Now is the time for NFP's to embrace innovation
“Innovate or die” has been the catchphrase of the 21st century and its applicability extends far beyond the corporate and commercial realm. Not-for-profits also reap the very real benefits of innovation.
Quite simply, with an increased playing field, innovation is the area where not for profits find the opportunity to engage an audience, embrace stakeholders, elicit funding and deliver in new ways.
With the end of year looming, now is the time for NFPs to look to innovation and strategic planning for 2018, so here’s a little insight into the wide world of innovation strategy and the tips for embracing its power.
It’s little secret that technology has driven major changes in the way we purchase, consume, and even live our lives over recent years. For not for profits that shift has also seen a move away from traditional methods of raising awareness, attracting funds and operating day-to-day.
Where once a NFP may have relied on advertising, mailouts and telephone contact, they are now required to use innovation to attract a share of the donor wallet, while looking to new funding models and ongoing strategies that engage a changing donor demographic.
Meanwhile, the innovation boom is allowing NFPs to undertake tasks more cheaply, expand into new areas, attract new clientele, and lure great staff into the fold.
The importance of innovation
For the past three years the Giveasy Innovation Index has tracked progress in the not-for-profit sector when it comes to employing innovation.
They look at eight major areas of innovation: technology, internal collaboration, external collaboration, innovation focus, openness of culture/vision, organisational velocity, rewards/ recognition and stakeholder centricity.
The index found: “Organisations with innovation embedded in the heart of their culture continue to outperform their peers on all measures, most critically in their capacity to attract funding.”
But while funding is critical, it’s not the only area where innovation plays a role.
A solid innovation strategy can:
- hone the future vision of a not for profit;
- allow a not for profit to operate more cost effectively and efficiently;
- engage stakeholders;
- elicit creative thinking in staff;
- open up new services or revenue streams;
- speak to a wider audience beyond the traditional boundaries;
- allow for the new delivery of services; and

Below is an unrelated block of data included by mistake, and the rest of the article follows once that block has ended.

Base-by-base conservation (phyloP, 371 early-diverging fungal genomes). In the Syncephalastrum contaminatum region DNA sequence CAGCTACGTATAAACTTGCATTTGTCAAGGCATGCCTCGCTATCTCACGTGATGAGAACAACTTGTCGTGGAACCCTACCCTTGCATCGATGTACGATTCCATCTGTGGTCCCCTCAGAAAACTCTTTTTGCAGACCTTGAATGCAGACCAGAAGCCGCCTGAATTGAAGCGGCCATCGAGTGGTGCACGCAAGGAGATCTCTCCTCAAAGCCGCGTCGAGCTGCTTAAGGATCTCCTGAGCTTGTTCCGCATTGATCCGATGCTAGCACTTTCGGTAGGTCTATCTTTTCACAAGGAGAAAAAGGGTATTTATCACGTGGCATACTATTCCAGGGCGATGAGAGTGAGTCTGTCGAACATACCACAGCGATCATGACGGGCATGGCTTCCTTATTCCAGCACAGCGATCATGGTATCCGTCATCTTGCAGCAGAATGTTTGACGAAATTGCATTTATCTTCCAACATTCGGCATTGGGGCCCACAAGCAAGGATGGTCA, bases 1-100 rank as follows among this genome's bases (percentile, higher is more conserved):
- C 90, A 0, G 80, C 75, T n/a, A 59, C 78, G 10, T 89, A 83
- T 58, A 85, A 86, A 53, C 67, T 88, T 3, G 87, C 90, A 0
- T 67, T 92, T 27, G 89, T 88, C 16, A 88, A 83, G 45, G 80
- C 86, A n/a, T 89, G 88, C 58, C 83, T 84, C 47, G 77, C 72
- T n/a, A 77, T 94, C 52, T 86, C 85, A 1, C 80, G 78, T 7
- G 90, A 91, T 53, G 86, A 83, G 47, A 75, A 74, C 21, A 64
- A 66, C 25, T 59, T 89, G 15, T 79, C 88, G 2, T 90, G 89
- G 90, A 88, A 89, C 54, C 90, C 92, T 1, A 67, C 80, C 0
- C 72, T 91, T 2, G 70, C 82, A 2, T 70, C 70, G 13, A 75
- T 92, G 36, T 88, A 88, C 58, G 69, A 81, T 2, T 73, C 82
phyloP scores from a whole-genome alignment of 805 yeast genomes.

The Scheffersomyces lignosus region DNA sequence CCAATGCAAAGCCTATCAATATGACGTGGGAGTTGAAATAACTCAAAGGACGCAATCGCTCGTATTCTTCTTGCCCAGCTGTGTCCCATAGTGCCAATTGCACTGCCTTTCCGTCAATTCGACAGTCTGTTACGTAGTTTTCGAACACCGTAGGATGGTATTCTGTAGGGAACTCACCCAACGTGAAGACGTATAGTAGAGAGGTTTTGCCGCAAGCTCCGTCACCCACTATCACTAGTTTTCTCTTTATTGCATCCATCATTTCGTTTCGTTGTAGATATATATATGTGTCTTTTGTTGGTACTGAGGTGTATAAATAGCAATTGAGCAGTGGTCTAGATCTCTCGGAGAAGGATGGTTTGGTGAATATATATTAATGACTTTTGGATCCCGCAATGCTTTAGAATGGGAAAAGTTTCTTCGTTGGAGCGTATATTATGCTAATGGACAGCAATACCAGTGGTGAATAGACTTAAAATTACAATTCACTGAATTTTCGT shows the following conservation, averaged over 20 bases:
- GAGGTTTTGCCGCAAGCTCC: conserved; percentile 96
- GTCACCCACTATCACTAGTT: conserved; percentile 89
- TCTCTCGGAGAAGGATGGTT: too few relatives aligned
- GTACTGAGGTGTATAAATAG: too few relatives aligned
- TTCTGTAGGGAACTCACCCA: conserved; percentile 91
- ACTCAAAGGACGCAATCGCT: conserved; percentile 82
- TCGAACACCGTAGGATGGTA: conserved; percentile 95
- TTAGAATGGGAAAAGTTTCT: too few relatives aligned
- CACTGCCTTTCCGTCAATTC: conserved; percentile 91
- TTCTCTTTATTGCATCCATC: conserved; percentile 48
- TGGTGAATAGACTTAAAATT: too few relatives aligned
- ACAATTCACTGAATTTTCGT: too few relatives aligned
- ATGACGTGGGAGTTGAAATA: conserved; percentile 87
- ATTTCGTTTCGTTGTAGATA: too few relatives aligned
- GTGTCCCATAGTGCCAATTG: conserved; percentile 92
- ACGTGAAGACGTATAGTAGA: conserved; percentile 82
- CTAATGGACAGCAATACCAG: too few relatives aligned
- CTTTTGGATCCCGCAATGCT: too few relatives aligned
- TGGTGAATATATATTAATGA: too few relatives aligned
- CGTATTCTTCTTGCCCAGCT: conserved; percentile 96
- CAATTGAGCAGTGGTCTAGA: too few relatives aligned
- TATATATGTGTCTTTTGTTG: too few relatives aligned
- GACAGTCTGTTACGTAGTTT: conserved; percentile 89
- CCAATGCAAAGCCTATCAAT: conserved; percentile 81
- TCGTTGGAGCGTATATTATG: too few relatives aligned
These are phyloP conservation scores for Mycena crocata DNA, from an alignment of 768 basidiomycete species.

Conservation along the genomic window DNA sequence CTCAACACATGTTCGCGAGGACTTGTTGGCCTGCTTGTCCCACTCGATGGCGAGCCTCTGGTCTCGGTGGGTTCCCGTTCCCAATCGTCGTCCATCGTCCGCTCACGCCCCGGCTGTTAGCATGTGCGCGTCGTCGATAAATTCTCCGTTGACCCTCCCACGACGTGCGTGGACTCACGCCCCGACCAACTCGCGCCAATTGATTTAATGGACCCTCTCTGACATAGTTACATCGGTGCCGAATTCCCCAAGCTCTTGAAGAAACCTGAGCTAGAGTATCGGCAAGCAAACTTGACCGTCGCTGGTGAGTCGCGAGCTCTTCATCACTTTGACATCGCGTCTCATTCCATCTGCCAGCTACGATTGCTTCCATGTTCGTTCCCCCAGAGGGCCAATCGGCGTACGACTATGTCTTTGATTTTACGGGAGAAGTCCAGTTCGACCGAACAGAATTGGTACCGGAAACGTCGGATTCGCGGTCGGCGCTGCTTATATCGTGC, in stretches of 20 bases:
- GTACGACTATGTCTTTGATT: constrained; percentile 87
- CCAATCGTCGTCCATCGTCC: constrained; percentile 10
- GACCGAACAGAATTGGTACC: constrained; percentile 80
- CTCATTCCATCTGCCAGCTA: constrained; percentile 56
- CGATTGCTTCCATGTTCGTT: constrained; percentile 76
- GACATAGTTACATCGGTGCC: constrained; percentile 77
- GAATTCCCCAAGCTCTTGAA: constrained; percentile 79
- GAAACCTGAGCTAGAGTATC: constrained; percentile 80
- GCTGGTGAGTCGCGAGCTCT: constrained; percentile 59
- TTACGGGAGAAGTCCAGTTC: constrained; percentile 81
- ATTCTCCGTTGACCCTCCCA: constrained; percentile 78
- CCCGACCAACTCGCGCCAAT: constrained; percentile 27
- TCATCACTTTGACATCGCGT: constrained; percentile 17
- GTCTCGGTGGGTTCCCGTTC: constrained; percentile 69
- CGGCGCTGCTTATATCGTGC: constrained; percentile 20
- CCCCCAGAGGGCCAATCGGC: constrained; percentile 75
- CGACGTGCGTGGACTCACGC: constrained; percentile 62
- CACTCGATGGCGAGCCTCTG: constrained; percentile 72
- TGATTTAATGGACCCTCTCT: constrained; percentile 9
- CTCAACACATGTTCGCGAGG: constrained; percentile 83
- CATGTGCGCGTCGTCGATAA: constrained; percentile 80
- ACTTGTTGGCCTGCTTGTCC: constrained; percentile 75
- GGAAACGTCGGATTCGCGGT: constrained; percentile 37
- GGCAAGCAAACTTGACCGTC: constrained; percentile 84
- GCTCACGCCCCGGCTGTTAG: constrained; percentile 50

- enable a not for profit to better support the individuals, families and communities they serve.
The key factors of innovation strategy
Innovation isn’t just about harnessing new technology it’s about creating a vision within a not for profit that utilises innovative tools as part of forward-thinking strategy to drive an organisation into the future.
Critically, any innovation strategy must be tailored to the organisation at hand with key objectives in mind.
An innovation strategy should:
- reflect the vision of the organisation;
- foster involvement from stakeholders and staff;
- foster, recognise and reward creative thinking;
- outline future aims and objectives;
- identify key areas of improvement and the tools available to assist;
- incorporate an action plan and steps for achieving innovation aims; and
- identify more than one singular innovation strategy.
“Our results show that NFPs with an explicit innovation strategy improve innovation performance year-on-year,” the Giveasy Innovation Index notes.
“Looking to the future, innovation strategy will be what separates the leading edge from the rest, providing a sustainable advantage in the sector.”
Not a one-off
Importantly innovation is not a one-off event for any not for profit. It involves a consistent commitment to harnessing the power of the technology and cutting-edge tools that are available to assist in achieving an organisation’s aims.
Like a business plan or strategic plan, an innovation strategy will need to be revisited, honed and restructured over time in order to elicit the best ongoing benefits for a not-for-profit organisation.
In essence a good innovation strategy is a living document that enables a not for profit to structure their activities around technology and new tools via innovative thinking and culture.
Now is the time for not for profits to consider their innovation strategy for 2018.
About the author: Geoff Gourley is a recognised global social entrepreneur and impact investor, founder and chairman of Impact Investment Fund and One10. In his spare time he enjoys writing about impact, social enterprise and innovation.
Story first published in Pro Bono Australia.